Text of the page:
Why Bend, OR is a Best Place to Live
The jewel of central Oregon has year-round amenities that are the envy of much larger metropolitan areas
<p>For Bend, tourism is like a gateway drug. People come here and visit, and then they want a little more, and the next thing you know they are moving here and figuring out how to make a living.</p>
Assistant City Manager
Once upon a time, Bend was “Timber Town USA,” its economy driven by the resource-extractive industries of logging and milling. But it’s been a quarter-century since the timber industry played a significant role in the local economy, and these days Bend is best known for tourism, real estate development, health care and microbreweries. Meanwhile, its reputation as one of the best places to live, work and visit is helping Bend attract and develop a new wave of startups and high-tech companies that promise to lead the city to the next stage in its evolution.
“For Bend, tourism is like a gateway drug. People come here and visit, and then they want a little more, and the next thing you know they are moving here and figuring out how to make a living,” says assistant city manager Jon Skidmore, explaining why Bend is so adept at attracting the kind of creative, talented people who are bringing their ideas and their companies with them.
People are flocking to Bend – and then settling down or retiring there – for two primary reasons: outdoor recreational opportunities and beer. Skiers and snowboarders come from far and wide to experience Mt Bachelor, while much the same can be said of the kayakers and rafters who navigate the Deschutes River and the rock climbers who enjoy the challenging faces of Smith Rock. Never mind all the places to go golfing, fishing, hiking, camping, biking, mountain biking and paragliding.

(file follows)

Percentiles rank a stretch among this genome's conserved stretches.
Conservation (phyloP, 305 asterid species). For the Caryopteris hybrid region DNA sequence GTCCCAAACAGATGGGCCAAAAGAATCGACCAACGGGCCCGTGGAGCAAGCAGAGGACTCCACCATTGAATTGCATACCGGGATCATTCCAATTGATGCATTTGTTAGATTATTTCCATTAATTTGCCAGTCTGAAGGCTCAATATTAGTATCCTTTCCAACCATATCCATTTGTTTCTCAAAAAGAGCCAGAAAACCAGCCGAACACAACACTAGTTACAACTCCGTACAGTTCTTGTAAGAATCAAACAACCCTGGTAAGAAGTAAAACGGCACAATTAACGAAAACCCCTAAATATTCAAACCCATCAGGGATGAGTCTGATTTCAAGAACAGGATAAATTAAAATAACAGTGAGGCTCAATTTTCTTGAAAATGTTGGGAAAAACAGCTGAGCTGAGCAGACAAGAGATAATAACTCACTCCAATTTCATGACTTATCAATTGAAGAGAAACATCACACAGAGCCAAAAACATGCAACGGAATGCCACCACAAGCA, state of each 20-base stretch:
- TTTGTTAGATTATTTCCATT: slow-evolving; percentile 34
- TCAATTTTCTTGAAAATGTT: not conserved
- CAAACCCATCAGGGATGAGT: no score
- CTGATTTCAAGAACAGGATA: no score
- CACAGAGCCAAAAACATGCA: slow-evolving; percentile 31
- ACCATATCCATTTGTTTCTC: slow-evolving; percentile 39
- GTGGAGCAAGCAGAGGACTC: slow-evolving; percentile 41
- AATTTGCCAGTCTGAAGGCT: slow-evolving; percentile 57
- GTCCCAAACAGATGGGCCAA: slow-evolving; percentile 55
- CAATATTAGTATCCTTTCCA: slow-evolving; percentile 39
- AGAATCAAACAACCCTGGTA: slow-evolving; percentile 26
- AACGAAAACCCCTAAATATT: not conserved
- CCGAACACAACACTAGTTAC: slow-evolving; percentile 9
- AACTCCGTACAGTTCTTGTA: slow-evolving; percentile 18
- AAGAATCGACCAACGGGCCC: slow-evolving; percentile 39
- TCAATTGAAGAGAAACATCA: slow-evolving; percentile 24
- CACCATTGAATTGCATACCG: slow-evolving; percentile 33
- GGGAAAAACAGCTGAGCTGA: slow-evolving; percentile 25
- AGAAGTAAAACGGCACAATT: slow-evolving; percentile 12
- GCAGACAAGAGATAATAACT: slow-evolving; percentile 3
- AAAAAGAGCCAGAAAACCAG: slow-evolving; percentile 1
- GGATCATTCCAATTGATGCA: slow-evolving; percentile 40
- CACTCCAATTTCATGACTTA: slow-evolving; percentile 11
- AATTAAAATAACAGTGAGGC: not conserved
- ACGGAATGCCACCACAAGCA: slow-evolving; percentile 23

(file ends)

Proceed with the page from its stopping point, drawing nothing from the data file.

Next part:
Bend is also a great place to live if you’re a beer lover and is now sometimes referred to as “Beer Town USA,” as it’s home to more than a dozen microbreweries, including Deschutes Brewery, Bend Brewing Co., Goodlife Brewing Co., Silver Moon Brewing, Worthy Brewing and Boneyard Beer, among others. Intrepid beer enthusiasts who visit the 16 breweries on the city’s Bend Ale Trail have the opportunity to win prizes for earning stamps on the Ale Trail “passport,” while also enjoying Bend’s other Drinkable Diversions – that is, the area’s wineries, distilleries and cider makers, which include the provocatively-named Naked Winery, which has made it its mission to “cut the divorce rate in half by encouraging couples to share a glass of wine nightly.”
Meanwhile, the biggest news in town is in education, as Oregon State University-Cascades recently broke ground on a four-year university campus on the west side of town. “Having a research-based university that is going to focus on high-tech degrees is a fantastic opportunity for the city,” Skidmore says, before noting that it will effectively complement the current “two-and-two” program of Central Oregon Community College and OSU-Cascades, and also build on the current hospitality program, which provides students the opportunity to gain invaluable real-world experience at the various resorts in and around the city.
For one, Skidmore believes the new campus will only add to Bend’s considerable appeal. “I went to the University of Oregon in Eugene,” begins the 40-something Skidmore, “but if there had been an option to go to OSU-Cascades, Bend would have been a no-brainer choice for me. I’ve got to imagine there will be a lot of 18-22 year-olds who would think along the same lines.”
Here are some sourcesJon Skidmore, assistant city manager, firstname.lastname@example.org